Reflecting Back on the Peterloo Massacre at 200


By Karyn Pomerantz, August 2019

         On August 16, 1819, 60,000 men, women, and children gathered in St. Peter’s Field in the heavily industrial city of Manchester, England to demand political representation and better living conditions. It was the most massive assembly to have taken place at the time, amounting to roughly half the population of Manchester. Wearing their Sunday best and accompanied by musicians, they carried banners and signs calling for liberty, a parliament of the people and repeal of the Corn Laws. It was a peaceful, celebratory, yet emphatic crowd: little did they expect the brutal response of their “own” government. However, the ruling class was terrified of insurrection that would topple them from power, as had the French Revolution 30 years earlier. No sooner had the speeches begun than the rulers sent in the British cavalry, backed up by local volunteer militias, to strike them down, disperse the crowd, and arrest the leaders. The sabre-wielding forces wantonly murdered 18 men, women, and children, and injured 650. This pivotal incident became known as the Peterloo Massacre, and this year marks its bicentenary.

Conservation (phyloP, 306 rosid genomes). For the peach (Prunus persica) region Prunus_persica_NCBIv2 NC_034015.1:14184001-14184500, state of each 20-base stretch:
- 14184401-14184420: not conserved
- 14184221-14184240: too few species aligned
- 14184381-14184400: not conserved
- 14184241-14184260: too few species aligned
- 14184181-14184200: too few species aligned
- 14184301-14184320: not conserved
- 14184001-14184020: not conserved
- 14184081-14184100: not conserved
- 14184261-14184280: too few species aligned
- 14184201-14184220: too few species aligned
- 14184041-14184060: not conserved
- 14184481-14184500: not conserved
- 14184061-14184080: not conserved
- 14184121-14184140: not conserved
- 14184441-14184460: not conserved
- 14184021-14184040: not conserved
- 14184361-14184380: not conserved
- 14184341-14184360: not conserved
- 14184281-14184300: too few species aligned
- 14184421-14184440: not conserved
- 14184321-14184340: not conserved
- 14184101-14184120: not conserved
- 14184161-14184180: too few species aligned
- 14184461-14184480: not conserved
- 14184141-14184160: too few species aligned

As Mike Leigh, director of the film, Peterloo, writes about its continuing significance:“Despite the spread of universal suffrage across large parts of the globe, poverty, inequality, suppression of press freedom, indiscriminate surveillance, and attacks on legitimate protest by brutal regimes are all on the rise… Peterloo is of seminal importance.”           This article looks back on the events of 1819 and the lessons they hold for us today. It draws on the book, Peterloo by Jacqueline Riding and the film by Mike Leigh, as well as the contemporaneous commentary of several leaders and participants.